Stuart said...

Ah, but herein lies the rub: selling the bonds is the easy part, servicing the debt is where we risk our public money. The developers pitch this thing as "free" because they say the new tax we will levy on Bottom businesses will totally cover the debt obligation. BUT given a multitude of factors there IS a definite risk of not collecting enough tax money to cover the debt payments. And since we guaranteed the debt, we have to pay no matter what. So then we are stuck raising new taxes to pay our debt obligation.

Anonymous said...

Stuart, for the last time THE CITY IS NOT GUARANTEEING THE DEBT! If the new revenues aren't sufficient to pay off the debt, the recourse for the bondholders is to repossess the ballpark (which the city did NOT pay for), or renegotiate the term of the bonds. That is it! They have no recourse against the city. The risk is on the purchasers of the bonds.

F.T. Rea said...

Anonymous (assuming you're the same one each time, since that's what appears to be the case),

Your style of defending by attacking is reminiscent of some other comments I've read before at this blog and other blogs. Last night Bostic exhibited the same tactic, when asked about the RBI group he was part of in the past.

He claimed it was not a "fair question." But there was nothing unfair about it at all.

Bostic and Kreckman invited people in. They asked those who showed up to listen to a presentation and hold their questions. That's what happened, the crowd listened without interruption.

Bostic and Kreckman said they'd stand for questions -- all questions. One would assume they had to be prepared for a few questions coming from people undecided about their support of the project and from people opposed to it. Which is what they got, but couldn't handle smoothly. So, they ended the meeting.

Calling the crowd "a largely unruly and ill-informed mob," or "largely uncivil" only works if you're trying to convince someone who wasn't there.

To call the presentation poor salesmanship is an understatement.

Stuart said...

The consequence of bond holders "repossessing" property from the City would be our municipal credit rating would be destroyed. Not even big government can take a loan and not pay it back without facing severe consequences.

F.T. Rea said...


Your point is one I had hoped would have been explored last night. Had the questioning period gone on, maybe that would have happened.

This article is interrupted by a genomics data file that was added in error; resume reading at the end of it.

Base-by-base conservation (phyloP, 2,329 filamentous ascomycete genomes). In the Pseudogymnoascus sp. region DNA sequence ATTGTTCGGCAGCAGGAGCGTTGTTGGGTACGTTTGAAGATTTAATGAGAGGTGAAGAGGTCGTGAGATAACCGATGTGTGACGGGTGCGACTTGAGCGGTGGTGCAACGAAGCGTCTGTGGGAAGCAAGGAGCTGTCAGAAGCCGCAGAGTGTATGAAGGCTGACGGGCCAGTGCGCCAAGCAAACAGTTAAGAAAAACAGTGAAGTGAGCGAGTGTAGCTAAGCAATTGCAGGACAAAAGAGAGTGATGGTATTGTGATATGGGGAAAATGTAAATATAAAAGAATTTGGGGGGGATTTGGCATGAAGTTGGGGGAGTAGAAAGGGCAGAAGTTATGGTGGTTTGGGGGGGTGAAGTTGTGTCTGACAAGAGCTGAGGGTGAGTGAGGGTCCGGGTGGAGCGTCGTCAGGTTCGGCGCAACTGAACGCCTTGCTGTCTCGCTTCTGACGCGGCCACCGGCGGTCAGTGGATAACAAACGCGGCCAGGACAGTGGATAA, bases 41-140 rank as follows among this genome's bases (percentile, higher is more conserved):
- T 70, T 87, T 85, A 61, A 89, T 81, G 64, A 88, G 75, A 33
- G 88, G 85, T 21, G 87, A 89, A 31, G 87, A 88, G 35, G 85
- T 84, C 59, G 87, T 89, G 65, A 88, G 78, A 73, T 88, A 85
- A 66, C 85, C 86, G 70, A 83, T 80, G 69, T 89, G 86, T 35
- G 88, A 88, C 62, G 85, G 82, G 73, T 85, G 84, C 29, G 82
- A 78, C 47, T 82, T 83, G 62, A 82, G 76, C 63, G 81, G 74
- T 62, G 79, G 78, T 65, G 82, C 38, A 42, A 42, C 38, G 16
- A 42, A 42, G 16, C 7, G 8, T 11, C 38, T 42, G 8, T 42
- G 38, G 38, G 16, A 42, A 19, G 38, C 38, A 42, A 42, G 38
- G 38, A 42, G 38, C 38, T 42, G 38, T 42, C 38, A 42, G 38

I heard how the stadium would be "free" to Richmonders. Not only free, but without risk.

But I do wonder what will happen when/if the money doesn't come in, because the baseball team doesn't draw as well as Bostic says it will.

What if the baseball team goes belly-up? Lots of minor league teams have disappeared over the years.

1. Who will maintain the stadium then?

2. OK, the bondholders would seize the stadium if they don't get their money. Then what?

3. Would that affect Richmond's credit, because its authority issued the bonds?

4. Who would want to buy the stadium and for how much?

5. If people are spending money in Shockoe Bottom, at the new shops, restaurants, etc., wouldn't some of them have spent that same money in another part of town? If that's the case, then isn't Richmond going to lose some tax revenue, because it won't be able to use revenues from the Shockoe Center?

Those questions were on my mind last night, but I wasn't allowed to ask.

Anonymous said...

"Three members of City Council were there: Charles R. Samuels (2nd District), Bruce W. Tyler (1st District), and E. Martin “Marty” Jewell (5th District). They had little or nothing to say."

I don't trust these politicians. Citizens should at this point be getting more of an idea where they stand as our elected representatitives.

In addition, there are much more pressing topics to have public meetings about than this third rate development. Our leaders should be doing a better job of setting public priorities- our schools and transportation are much, much more important. Frankly, I find this whole thing sickening.

F.T. Rea said...

Anonymous (11:41),

Looks like we now have two anonymous participants in this discussion. Or else we've just seen an instant conversion.

However, I had hoped to hear from the council members and was disappointed when they stayed out of it, because I wanted to ask them questions, too.

In 2005 City Council voted to have a referendum over the baseball stadium project for Shockoe Bottom that was being touted then by RBI. Then the idea went away.

Well, I want to know why it went away. Isn't it still the best way to decide this matter once and for all?

I'd like to see a non-binding resolution on the ballot in November. Let the voters say where to build the baseball stadium: On the Boulevard, or in the Bottom.

Some who back Bostic and Kreckman say the voters are too stupid to understand this project. More strange salesmanship.

Anonymous said...

Dude, have of your comments are about the commenters, whether they are the same anonymous person or not, etc. Get over it and start focusing on the merits of people's points.

whinemedineme said...

"To call the presentation poor salesmanship is an understatement."

i concur.

"Dude, have of your comments"

spellcheck? or ignorance.....

Anonymous said...

whinemedineme, that's not your style. no spell check + no edit function = unchecked brain lapses.

Michael D said...

I will add two comments to this debate as I did attend the meeting.

First, they stopped before the questions did and that was unfair to the people who attended PERIOD!

The second point is that this stadium and this proposed body they want to create would be publicly owned. If it fails like the Broad Street CDA and the revenues do not come in what will prevent this new entity from coming to City Council like the Broad Street CDA and asking for the funds to cover the bonds???

Scott said...

Sample Shockoe Bottom Ballot for City of Richmond voters: